I was reaching, aching, longing for a sense of familiarity in a very unsettling place of completely new territory.
But, it was not there. The comfort and stability had shifted dramatically. My focus was changed. I was no longer the fan in the stands whose eyes were honed in on the game.
With each game, my attentiveness grew more distant. My distractions accumulated. The book was no longer an accurate score of the game. Bit by bit, the distance extended. Both physically and metaphorically. As Pepper became more mobile, I started to watch from afar. The long jump sand pit was an enticing distraction. The sloping green hills were perfect for rolling, romping and sliding down. My only two eyes could not be on both the child and the game. The laws of nature were inevitably stacking up against me.
As Pepper grew, we were not fully aware of what the issues she had were called or what label they had and therefore didn’t have all the resources and help we do now. We were in the thick of being observant but not focused and practiced but not refined. So, we coped as best as we could. Rigid schedules with strict predictability and systematic approaches were key. Dialog that was rehearsed and repeated was necessary. Bedtimes that happened at the same time, same place and with the same structure was key. Sleep was her only respite (and ours) from manic energy and amped up emotions.
The baseball schedule did not jive with that of Pepper. There is no loaded energy in that sentence or emotions radiating from those words. It is a simple statement – a fact.
Spring brings the much needed “therapy” that keeps Thor grounded. It gives him the release and time he needs to reset his energy and parent with the best of his abilities. It is his thing, fully and completely his much needed passion.
Missing my role at each baseball game and the normal that was a part of our lives, as a couple, for so long fills me with a deep ache that is tinged with a nasty and embarrassing shade of green envy.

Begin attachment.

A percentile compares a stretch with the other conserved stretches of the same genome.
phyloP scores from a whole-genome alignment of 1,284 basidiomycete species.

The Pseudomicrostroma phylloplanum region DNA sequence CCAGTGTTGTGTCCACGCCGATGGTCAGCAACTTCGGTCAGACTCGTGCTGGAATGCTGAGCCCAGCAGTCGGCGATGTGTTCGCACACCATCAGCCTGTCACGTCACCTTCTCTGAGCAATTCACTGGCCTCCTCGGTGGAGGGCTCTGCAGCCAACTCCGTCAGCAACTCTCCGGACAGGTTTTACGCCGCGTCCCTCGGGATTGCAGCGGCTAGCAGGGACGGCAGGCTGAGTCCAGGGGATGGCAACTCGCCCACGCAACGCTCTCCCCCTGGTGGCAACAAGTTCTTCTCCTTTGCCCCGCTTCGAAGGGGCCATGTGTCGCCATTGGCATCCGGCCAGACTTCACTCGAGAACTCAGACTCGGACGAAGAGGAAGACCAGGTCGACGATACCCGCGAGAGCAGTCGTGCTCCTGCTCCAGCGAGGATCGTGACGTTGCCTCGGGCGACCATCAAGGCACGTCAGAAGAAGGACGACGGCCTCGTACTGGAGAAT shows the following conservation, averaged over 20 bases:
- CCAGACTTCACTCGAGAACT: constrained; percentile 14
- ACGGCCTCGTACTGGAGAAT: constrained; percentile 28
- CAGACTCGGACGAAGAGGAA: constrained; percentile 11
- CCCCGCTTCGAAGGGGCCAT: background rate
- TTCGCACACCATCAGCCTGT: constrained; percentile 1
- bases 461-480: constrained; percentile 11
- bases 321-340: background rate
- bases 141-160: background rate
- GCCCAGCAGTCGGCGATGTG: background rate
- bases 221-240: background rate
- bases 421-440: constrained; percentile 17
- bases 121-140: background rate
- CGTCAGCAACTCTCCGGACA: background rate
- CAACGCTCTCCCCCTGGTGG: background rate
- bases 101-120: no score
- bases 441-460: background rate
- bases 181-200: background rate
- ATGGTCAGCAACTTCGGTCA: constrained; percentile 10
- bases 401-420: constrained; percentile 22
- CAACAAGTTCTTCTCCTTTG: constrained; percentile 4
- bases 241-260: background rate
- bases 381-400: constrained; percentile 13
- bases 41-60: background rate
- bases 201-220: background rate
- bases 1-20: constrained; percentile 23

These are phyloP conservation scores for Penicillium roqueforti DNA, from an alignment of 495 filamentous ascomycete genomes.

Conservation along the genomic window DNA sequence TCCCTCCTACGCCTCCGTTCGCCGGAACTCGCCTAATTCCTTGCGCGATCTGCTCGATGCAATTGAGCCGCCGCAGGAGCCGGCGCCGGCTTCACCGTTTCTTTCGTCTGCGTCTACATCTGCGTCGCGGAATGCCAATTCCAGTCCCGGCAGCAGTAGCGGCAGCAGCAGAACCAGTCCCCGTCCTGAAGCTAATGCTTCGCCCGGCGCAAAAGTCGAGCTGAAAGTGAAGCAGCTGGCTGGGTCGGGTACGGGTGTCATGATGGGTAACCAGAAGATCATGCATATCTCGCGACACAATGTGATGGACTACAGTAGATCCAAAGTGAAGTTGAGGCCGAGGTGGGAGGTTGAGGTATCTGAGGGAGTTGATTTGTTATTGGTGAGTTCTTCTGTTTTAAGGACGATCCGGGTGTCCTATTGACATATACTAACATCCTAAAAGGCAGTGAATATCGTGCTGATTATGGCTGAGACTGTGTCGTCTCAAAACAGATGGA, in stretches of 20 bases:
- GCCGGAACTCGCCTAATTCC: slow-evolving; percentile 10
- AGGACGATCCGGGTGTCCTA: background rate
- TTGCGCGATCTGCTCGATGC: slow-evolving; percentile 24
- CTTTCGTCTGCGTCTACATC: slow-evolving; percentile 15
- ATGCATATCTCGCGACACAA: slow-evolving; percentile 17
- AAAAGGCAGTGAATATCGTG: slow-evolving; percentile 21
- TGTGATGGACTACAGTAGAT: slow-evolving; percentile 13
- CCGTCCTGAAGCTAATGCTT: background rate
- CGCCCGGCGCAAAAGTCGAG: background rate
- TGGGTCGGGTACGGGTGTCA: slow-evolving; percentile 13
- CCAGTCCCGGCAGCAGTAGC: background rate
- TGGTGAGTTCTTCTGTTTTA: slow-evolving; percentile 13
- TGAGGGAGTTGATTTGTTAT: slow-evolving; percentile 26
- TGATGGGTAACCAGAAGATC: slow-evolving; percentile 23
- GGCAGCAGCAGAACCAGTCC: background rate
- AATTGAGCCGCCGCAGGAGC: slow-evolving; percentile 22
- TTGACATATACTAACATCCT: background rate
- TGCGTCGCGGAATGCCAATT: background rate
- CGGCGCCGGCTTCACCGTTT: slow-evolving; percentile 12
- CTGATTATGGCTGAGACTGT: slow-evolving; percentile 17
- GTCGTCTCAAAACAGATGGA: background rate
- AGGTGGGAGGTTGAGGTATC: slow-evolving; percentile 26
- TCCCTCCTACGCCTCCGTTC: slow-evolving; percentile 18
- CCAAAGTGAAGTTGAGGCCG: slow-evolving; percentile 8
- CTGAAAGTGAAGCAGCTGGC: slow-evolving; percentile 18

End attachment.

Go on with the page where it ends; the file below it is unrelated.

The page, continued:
I want to be there.
I want that thing – that role, that place, that time back.
And, it is not coming back. There is grief. There is sadness.
This week I looked past my view and into that of the one I love, my partner. I sidestepped my fear of feeling like an outsider.
We went to the game. The absolute pleasure at having us there was visible. It was physical and tangible. It was audible as he pulled me close, held my cheek and said “You came.” His pleasure softened the harsh reality of a new normal.
I was interrupted every two minutes and the distant proximity of the scorebook made me feel at a loss for what was happening. I spent more time walking and watching the goings on off the field than the happenings inside the fence.
But, we came. The girls’ endless questions produced more knowledge about the game and a budding interest in what was happening with the uniforms, the cheers and the plays.
With practice, the etiquette will come. The questions will lessen.
Baseball and the role I play within the triangle of Thor, me and the sport he adores will never be as it was. But, the new normal will begin to shift and gradually appear.
The cast in life is set. We have to show up to figure out our new roles in the performance.